Italy’s President arduous task of forming a Government is probably as difficult as that of the Commissario Tecnico of the Italian National Team

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photo_verybig_188407.jpgOne of the main burdens which come with the job of being President of Italy is the formation of a Government. In the country where football is a religion and a way of life, one can easily interpret the President’s role as that of the glorified Commissario Tecnico (CT) who’s responsible of creating a National Team.

Since the elections in March, President Mattarella has convocato (to use the football term used for the call ups for the National Team) the leaders of the various political formations in Italy.

Today is no exception. Mattarella will receive Salvini at noon, followed by the 5Star Movement’s Luigi Di Maio at 4:30 p.m., according to the Quirinale’s schedule. They’ll be preceded by the Democratic Party at 10 a.m. and Silvio Berlusconi’s Forza Italia at 11 a.m. — but neither is in a position to offer any solutions.

The president will want to know who will talk to whom, whether the 5Stars and Lega really imagine they can work together, what role Berlusconi might play, and probably also what a government program would look like and to what extent it would entail provisions contrary to a raison d’état. Before getting politically serious on Thursday, consultations started yesterday with Senate President Maria Elisabetta Alberti Casellati and her counterpart at the Camera, Roberto Fico, as well as with the former president and his predecessor, Giorgio Napolitano.

The decision seems to be postponed to the regional elections, to ensure a stronger popular support for all leaders.

Earlier on Luigi Di Maio, the leader of Italy’s 5Star Movement, has said the party is open to talks with the country’s center-left Democratic party (PD) and the far-right League but ruled out the possibility of governing with Silvio Berlusconi’s Forza Italia, ahead of formal consultations set to begin Wednesday.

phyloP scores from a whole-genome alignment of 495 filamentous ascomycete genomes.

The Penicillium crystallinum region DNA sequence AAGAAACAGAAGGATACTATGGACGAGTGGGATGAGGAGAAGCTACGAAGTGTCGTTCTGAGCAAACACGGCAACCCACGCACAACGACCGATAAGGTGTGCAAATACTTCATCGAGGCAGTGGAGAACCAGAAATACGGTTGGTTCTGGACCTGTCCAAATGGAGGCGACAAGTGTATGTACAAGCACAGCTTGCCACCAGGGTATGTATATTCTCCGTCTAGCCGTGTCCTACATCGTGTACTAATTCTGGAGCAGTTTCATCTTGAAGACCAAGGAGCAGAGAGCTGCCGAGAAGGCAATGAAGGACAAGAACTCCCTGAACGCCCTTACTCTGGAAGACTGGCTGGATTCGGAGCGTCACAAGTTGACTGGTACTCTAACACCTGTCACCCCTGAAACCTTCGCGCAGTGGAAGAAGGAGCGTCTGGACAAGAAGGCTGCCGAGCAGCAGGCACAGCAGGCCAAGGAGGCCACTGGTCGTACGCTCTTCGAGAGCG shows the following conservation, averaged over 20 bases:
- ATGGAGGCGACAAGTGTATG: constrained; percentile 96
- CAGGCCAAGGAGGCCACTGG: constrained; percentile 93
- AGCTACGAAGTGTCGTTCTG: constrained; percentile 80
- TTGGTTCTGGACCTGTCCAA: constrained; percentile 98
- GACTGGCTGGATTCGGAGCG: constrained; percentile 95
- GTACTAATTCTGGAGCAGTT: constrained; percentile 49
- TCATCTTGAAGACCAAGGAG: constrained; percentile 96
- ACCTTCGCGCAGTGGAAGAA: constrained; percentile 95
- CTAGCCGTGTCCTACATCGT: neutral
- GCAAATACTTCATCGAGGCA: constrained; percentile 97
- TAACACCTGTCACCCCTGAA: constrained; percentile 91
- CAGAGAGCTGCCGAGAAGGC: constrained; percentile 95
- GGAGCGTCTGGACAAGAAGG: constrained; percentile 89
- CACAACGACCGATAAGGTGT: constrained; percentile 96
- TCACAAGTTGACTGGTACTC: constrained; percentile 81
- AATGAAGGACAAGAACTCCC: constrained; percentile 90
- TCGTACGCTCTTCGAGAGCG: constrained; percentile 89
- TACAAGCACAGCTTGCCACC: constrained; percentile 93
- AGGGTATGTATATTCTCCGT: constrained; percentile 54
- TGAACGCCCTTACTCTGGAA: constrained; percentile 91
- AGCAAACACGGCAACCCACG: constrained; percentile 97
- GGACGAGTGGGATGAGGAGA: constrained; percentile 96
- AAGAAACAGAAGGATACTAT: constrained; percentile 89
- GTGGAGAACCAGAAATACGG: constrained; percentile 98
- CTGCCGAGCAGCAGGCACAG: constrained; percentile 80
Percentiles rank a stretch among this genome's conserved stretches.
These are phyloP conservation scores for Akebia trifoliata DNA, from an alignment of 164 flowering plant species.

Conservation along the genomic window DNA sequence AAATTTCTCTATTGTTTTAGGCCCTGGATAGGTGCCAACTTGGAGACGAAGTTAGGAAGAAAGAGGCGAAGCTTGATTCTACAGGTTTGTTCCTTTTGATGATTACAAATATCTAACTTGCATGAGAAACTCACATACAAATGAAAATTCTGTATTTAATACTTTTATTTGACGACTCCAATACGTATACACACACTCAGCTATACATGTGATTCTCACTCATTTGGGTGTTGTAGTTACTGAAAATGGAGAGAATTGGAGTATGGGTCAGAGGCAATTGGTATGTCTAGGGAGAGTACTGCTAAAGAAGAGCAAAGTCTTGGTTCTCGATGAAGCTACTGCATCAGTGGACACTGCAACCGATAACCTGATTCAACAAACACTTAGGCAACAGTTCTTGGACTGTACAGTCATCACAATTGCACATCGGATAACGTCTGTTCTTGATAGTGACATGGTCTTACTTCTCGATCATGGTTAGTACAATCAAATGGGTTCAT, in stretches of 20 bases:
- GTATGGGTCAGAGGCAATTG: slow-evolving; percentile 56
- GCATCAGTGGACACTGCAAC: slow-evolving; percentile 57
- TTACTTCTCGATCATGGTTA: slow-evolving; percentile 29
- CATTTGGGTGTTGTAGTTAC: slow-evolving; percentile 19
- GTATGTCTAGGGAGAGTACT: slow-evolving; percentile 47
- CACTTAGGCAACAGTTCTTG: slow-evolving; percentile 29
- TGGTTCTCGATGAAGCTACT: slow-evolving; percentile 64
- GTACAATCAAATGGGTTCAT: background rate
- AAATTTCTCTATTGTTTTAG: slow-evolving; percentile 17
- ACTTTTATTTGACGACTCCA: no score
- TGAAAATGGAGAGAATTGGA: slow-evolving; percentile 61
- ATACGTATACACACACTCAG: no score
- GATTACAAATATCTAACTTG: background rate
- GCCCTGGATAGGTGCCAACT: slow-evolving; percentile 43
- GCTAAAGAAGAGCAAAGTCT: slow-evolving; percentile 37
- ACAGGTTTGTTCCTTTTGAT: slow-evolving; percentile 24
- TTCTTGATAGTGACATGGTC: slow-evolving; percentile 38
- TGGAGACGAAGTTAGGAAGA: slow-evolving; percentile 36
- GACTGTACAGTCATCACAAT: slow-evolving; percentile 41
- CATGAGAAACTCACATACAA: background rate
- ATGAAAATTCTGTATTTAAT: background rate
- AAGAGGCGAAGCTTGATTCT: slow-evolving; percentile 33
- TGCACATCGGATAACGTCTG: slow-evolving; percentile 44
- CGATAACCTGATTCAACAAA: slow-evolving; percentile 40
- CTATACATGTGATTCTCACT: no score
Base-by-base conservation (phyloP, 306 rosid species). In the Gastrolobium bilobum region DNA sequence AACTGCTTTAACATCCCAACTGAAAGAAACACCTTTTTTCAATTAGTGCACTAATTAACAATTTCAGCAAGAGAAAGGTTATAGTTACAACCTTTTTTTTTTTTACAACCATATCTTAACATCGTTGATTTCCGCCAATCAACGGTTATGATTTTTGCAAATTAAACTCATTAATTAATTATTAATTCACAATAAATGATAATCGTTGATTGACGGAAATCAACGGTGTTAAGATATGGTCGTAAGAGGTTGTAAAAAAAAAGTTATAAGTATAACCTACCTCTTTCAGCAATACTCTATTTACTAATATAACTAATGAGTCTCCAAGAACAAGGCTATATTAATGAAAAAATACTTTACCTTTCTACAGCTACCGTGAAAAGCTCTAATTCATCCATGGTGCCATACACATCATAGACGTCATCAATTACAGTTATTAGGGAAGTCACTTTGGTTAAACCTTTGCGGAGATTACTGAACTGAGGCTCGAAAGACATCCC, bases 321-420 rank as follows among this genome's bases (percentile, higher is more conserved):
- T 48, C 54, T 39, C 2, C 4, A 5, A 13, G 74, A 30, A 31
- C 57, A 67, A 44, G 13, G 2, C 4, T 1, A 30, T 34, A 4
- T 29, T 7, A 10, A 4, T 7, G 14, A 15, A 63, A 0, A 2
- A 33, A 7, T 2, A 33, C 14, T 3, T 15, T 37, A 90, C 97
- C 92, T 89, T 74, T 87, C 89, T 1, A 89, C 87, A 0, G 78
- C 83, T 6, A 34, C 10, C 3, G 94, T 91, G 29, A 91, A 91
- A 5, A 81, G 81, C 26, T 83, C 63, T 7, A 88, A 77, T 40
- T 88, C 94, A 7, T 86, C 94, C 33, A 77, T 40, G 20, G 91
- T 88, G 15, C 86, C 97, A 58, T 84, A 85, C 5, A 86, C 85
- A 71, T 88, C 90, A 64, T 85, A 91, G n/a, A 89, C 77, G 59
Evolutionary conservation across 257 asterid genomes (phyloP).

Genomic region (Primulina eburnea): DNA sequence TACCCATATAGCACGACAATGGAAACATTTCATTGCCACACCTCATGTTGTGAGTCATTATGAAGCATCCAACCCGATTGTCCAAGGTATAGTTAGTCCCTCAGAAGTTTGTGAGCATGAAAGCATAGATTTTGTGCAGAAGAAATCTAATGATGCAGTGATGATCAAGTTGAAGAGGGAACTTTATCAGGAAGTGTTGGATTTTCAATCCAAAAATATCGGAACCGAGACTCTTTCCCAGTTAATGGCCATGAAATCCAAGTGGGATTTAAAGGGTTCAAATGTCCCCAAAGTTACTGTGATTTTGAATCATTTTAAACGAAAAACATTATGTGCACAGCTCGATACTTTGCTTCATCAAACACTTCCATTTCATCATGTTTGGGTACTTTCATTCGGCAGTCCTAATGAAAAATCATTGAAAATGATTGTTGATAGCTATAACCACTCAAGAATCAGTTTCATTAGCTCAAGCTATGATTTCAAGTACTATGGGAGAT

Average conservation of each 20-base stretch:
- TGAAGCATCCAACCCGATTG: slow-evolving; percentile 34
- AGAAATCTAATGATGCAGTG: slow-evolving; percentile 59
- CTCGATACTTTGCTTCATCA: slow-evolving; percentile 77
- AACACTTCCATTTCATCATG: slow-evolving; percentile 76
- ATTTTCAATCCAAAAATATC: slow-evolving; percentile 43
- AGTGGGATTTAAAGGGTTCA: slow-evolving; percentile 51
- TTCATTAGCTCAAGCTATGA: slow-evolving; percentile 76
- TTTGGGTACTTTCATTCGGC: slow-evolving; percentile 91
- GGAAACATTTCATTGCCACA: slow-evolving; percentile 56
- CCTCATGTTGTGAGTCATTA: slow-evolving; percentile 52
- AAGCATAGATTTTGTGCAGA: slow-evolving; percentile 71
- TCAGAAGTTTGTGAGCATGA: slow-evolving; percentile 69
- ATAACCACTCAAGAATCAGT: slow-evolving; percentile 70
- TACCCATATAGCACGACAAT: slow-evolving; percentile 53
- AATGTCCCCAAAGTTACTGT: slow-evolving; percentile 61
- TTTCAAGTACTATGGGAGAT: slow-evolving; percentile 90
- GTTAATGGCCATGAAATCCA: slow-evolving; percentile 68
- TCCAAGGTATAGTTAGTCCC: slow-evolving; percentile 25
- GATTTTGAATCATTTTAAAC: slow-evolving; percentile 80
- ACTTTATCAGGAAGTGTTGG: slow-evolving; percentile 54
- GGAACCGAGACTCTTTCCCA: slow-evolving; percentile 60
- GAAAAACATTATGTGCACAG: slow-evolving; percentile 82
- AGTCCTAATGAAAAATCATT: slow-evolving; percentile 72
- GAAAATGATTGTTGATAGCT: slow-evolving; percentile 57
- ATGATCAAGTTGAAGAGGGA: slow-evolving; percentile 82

“[Far-right League leader Matteo] Salvini needs to choose between the revolution and the restoration, whether to abandon Berlusconi and start to change Italy or remain attached to Berlusconi and not change anything,” Di Maio said.

This process is expected to take weeks, if not months, or fail completely. That’s at least in part because the election’s two big winners were the anti-establishment 5Star Movement led by Luigi Di Maio, and the far-right League of Matteo Salvini, who both claim they should get to form a government.

The right-leaning alliance led by Salvini won a total of 37 percent of the vote, with the League outperforming its partner, former premier Silvio Berlusconi’s Forza Italia. The 5Stars emerged as the largest single party with 32 percent. Both fell short of a majority, leaving the incumbent center-left Democratic Party (PD) — which won just 19 percent — in the role of reluctant kingmaker but seemingly determined to remain on the opposition benches.

Sources : Politico, Corriere della Sera

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